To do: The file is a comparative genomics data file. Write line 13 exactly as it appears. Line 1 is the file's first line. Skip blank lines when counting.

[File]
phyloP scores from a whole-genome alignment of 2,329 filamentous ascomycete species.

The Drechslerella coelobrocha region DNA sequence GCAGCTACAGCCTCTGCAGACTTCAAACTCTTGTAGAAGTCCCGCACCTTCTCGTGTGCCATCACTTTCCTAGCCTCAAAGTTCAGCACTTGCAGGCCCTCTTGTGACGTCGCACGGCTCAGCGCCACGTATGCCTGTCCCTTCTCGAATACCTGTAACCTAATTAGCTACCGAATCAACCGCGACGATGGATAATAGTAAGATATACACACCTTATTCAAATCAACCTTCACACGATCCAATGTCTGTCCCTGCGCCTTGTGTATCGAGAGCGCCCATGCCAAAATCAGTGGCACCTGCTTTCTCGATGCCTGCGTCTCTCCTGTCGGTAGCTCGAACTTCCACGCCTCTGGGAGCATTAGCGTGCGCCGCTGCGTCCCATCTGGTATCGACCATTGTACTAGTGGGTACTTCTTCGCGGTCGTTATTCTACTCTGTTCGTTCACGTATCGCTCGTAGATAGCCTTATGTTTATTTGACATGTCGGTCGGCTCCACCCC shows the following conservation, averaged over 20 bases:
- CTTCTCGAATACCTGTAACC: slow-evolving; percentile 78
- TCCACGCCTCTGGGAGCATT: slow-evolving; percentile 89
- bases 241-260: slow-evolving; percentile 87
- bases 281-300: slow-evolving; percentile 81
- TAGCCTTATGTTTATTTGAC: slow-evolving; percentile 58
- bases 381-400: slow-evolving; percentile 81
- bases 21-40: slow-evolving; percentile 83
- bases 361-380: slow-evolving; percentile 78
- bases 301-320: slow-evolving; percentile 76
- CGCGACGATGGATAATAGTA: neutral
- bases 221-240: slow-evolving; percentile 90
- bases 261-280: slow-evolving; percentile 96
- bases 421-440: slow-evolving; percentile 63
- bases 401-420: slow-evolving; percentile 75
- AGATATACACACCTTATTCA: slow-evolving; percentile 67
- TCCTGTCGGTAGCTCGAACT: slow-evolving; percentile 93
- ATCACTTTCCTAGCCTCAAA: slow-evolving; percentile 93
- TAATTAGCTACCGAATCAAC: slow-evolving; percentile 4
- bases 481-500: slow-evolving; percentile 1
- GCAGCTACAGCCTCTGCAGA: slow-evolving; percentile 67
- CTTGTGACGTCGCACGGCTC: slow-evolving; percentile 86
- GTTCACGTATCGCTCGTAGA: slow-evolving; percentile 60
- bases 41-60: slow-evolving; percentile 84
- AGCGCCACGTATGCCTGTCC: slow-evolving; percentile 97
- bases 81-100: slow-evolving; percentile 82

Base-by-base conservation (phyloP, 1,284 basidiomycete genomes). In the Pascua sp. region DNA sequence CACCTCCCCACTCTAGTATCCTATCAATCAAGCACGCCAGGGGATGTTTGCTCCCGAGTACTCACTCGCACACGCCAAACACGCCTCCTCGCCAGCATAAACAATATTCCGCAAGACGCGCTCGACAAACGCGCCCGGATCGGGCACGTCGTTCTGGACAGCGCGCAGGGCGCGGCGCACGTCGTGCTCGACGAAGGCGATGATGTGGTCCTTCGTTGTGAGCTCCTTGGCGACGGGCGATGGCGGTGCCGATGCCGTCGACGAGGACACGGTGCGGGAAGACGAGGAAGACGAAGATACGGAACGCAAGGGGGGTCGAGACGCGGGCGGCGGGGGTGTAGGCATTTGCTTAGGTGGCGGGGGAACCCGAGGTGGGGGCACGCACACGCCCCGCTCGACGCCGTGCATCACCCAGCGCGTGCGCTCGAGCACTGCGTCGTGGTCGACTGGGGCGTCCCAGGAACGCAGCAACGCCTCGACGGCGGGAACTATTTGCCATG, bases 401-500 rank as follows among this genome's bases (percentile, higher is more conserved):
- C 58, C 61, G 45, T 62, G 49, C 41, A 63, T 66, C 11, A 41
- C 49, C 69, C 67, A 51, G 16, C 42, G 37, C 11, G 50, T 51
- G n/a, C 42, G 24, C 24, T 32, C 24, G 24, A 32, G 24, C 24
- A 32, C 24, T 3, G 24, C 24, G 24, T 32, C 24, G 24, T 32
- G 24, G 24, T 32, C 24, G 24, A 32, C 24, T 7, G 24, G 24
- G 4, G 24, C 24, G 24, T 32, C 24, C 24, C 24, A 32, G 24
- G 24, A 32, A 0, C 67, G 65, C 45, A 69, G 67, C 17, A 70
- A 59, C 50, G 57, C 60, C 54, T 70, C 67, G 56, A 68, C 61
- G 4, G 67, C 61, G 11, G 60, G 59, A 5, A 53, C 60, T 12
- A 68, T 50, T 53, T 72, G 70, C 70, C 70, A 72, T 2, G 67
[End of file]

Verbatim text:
- bases 221-240: slow-evolving; percentile 90